This article is from the archive of our partner .

The Mister Softee trucks have been rolling down my block for months, since well before it was even remotely summer (or perhaps more worrisomely, I've simply been hearing the song in my head). But now that we've reached Memorial Day weekend, the kick-off to the season and all of its sweaty flair, Mister Softee worship begins in full. And Mister Softee hate, as always, goes right along with it. Mister Softee, whether you consider him man or truck or jingle or ice cream or business model, is indeed a most polarizing creature of summer.

Let's start with the obvious. The song. The terrible, lovable song. Today the New York Daily News reminds us that the song has lyrics. Well, of course it does, Mister Softee would never leave a song undone without words, a half-eaten cone of music. The lyrics, penned back in 1960, are as follows: 

The creamiest dreamiest soft ice cream you get from Mister Softee.
For a refreshing delight supreme, look for Mister Softee
My milkshakes and my sundaes and my cones are such a treat.
Listen for my store on wheels ding-a-ling down the street.
The creamiest dreamiest soft ice cream you get from Mister Softee.
For a refreshing delight supreme, look for Mister Softee
S-O-F-T double E. Mister Softee!

Not everyone flocks to this ditty like dogs to a frozen yogurt truck. Some people, including NY1's Pat Kiernan, do not enjoy the tune, and in fact consider it "annoying." Or worse. In 2004, when City Hall was considering outlawing the jingle, Dan Barry wrote a very important piece in The New York Times after carrying out an "experiment." He found out that Mister Softee is divisive! "Some people consider the jingle to be part of summer's symphony, evoking fond memories of cones melting too quickly onto the grimy mitts of howling children. Others, though, hear the repetitive music as the melody of the mad, conjuring thoughts of ice-cream-man dismemberment. Among these critics are urban purists who say the jingle drowns out the sirens, screams and truck beeps that give them peace of mind." And for those unfortunate men and women who must drive the trucks, there is a numbing of the spirits and the brain — but, maybe, that's countered by an access to ice cream? Barry himself listened to the jingle to see how he would feel. And in the end, he wanted to eat ice cream.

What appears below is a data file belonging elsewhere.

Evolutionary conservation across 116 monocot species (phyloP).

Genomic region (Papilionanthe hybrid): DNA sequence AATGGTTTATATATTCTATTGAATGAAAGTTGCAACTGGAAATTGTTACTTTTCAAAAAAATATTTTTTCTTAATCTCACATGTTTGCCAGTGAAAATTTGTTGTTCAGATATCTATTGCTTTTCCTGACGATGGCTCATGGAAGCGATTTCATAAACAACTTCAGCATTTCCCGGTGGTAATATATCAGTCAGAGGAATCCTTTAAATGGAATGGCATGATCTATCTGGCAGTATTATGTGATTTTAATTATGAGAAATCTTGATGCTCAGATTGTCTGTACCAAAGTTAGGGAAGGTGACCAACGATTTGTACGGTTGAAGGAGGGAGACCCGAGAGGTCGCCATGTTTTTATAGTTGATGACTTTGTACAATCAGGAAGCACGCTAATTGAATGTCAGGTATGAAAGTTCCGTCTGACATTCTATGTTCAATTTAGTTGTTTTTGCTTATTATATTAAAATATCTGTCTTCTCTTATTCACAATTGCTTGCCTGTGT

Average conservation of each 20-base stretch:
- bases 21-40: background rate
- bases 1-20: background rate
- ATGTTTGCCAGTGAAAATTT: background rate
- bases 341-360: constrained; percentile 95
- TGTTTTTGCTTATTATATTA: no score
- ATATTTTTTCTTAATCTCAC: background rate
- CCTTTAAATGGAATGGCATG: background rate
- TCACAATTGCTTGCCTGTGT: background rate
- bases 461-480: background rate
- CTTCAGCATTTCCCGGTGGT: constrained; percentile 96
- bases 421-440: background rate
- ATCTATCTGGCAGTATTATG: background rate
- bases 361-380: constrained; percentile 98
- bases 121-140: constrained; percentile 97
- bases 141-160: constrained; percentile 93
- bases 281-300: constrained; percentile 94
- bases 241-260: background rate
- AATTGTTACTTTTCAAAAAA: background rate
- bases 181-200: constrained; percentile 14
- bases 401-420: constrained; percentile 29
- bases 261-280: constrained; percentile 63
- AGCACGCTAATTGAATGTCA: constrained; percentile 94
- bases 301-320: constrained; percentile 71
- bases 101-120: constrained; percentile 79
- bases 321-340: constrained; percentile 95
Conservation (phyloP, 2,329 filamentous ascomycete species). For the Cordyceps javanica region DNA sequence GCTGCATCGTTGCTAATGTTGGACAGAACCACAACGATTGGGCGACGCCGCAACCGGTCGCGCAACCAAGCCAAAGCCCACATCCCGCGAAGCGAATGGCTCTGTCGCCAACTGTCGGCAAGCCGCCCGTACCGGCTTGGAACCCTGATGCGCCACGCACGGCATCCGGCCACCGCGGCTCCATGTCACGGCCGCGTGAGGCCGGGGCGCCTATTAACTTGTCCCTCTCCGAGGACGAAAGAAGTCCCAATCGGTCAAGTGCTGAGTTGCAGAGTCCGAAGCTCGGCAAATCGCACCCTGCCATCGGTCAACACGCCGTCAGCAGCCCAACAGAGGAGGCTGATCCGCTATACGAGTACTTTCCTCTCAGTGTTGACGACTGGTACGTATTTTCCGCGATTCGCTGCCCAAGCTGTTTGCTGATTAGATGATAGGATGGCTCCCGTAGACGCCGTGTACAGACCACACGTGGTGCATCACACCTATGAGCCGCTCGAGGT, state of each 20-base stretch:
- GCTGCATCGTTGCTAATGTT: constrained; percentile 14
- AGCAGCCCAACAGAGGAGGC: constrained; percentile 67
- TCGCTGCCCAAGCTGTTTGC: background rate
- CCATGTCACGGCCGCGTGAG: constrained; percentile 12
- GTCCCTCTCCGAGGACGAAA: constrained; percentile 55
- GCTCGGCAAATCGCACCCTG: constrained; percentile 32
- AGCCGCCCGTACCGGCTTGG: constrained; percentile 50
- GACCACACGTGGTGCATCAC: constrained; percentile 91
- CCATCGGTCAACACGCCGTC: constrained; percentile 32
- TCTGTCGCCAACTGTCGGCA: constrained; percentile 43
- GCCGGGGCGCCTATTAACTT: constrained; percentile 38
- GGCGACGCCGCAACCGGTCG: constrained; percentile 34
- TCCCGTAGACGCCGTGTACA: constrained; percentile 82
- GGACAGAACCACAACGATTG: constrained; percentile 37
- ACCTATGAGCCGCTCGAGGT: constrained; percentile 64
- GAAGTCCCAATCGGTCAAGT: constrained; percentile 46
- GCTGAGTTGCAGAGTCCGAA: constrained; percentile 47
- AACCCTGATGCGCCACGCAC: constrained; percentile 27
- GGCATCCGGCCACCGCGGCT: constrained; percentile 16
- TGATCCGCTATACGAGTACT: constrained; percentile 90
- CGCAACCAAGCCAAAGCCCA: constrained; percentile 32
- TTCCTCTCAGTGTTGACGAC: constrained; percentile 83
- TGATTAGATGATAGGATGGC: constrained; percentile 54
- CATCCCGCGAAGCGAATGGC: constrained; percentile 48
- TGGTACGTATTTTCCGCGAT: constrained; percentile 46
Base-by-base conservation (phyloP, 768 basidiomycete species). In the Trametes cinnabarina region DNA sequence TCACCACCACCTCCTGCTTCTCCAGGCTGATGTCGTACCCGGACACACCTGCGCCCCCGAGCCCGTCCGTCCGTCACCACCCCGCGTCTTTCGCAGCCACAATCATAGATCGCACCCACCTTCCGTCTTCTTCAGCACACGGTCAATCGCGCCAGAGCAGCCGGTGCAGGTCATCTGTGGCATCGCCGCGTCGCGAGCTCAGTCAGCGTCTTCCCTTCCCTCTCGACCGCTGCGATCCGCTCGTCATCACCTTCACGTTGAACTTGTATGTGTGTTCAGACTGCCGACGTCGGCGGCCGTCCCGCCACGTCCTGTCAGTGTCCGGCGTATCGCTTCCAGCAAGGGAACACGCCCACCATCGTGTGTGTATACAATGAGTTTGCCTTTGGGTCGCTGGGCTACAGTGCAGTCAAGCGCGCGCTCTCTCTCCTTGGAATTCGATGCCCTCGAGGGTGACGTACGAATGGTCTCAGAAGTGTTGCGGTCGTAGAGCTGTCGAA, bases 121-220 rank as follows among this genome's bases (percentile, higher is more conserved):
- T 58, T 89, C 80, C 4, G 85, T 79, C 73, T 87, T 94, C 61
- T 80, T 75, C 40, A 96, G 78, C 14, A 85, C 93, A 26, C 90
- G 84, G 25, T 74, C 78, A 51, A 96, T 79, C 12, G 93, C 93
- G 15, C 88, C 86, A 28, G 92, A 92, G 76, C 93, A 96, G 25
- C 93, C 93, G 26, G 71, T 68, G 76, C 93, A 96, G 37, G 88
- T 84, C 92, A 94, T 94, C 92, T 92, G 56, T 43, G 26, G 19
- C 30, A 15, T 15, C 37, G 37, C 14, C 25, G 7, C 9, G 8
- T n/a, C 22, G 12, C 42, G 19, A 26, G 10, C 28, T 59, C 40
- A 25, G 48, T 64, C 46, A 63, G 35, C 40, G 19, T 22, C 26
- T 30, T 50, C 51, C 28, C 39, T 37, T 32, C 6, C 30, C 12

The jingle is still here, and people still think many things about Mister Softee and his melody. Some find him a sign of summer. Others consider him a sign of terrible, sinister, bad things, thrown cones  and spilt sugar and broken dreams. I myself have questions about Mister Softee. Why does he insist on spelling out the "Mister" each and every time? Wouldn't "Mr." do? If one's head is an ice cream cone, does one suffer perpetual bain freeze? Does he feel at all morally responsible for America's obesity problem? What's his first name? What about all the fake Softees around town that his existence puts into legal peril, and what about the fact that he may or may not have something to do with the ice cream truck wars that seem to pop up every summer? Does he know about the Jewish Mister Softee? Would he be friends with a popsicle? Does he hurt from the criticisms of the many who find him annoying and want him to please just be quiet? Every summer while we're girding ourselves against the song of Softee, does Softee gird himself against us? Does Mister Softee feel pain? Can he love?

Softee is more than just creamy, dreamy ice cream, that's for sure. A lot more.

This article is from the archive of our partner The Wire.

We want to hear what you think about this article. Submit a letter to the editor or write to letters@theatlantic.com.